Along with some other academic friends I am part of a week long experiment to chart my full workload. Everything. Emails, work related tweeting, union work, FWSA work, working lunches. The lot. This was sparked by the recent series of interviews with academic parents – many of whom were working evenings and weekends. Drawing some (gross?) generalisations, men said they worked evenings and weekends to do the work necessary for promotion. Women felt they had to do this additional work just to keep up with teaching related admin and maybe research. What was perhaps more interesting is that this out of hours work is framed as normal. Needed to do the job. We all work those hours don’t we?

In my own working life I am struck at the number of work related emails which I get at the weekend. I’m making a point of disabling my work email on my iPad on Friday nights through to Monday mornings. The weekends are my time. I could recount numerous anecdotes of being handed work on a Friday afternoon which is due on a Monday, or even receiving work on a Sunday which is due Monday. I can’t imagine I am unique in these experiences. Academia is not a 9-5 job! We have a vocation. We love our jobs. We do it for the love of the job/students/research. These are dangerous narratives. By saying academia is not a 9-5 job, we make it not a 9-5 job. Our care for students, enjoyment of research is used by institutions to stop us resisting these working patterns – never mind how it’s used to try and stop us taking industrial action!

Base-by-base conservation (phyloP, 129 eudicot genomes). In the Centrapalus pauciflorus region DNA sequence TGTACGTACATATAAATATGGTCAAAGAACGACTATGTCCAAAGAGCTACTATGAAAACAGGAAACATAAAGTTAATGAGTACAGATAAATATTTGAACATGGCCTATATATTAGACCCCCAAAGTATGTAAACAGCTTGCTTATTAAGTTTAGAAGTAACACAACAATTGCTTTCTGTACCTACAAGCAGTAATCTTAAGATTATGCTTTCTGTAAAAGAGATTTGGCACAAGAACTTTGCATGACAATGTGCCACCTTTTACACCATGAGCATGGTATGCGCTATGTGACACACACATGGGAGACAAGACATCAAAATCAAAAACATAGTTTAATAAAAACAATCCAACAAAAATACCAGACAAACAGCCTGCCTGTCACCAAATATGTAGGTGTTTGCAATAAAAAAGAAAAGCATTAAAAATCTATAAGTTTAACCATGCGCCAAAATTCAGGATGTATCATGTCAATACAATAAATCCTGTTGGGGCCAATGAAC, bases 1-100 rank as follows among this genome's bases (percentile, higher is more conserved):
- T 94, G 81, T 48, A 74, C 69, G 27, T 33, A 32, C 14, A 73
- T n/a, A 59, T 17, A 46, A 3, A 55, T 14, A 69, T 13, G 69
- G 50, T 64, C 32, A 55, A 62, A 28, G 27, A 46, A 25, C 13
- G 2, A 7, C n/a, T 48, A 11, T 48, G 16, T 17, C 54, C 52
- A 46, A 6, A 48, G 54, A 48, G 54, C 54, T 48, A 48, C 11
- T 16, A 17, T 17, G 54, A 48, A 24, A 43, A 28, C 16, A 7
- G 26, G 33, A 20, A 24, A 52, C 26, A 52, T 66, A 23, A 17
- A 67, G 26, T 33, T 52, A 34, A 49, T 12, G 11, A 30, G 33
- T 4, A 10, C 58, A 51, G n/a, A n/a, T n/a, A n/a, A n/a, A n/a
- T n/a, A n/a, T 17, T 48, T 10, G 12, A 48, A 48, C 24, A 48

Which then brings me to another observation from the data, the attitude towards women academics who don’t have children. These women don’t have the ‘valid excuse’ not to stay after work or research/email at the weekends. This led to an interesting discussion on Facebook on the ways in which organisations pit women against each other (non-parent women being given the work of women colleagues on leave etc) and how resentment can build up.

There are academics who work a regular working week. We need to hear more from them. How do they achieve this, how is it received by colleagues and managers?

The time experiment is ongoing. I will try and do it again when teaching starts. And yes, writing this blog post counts!

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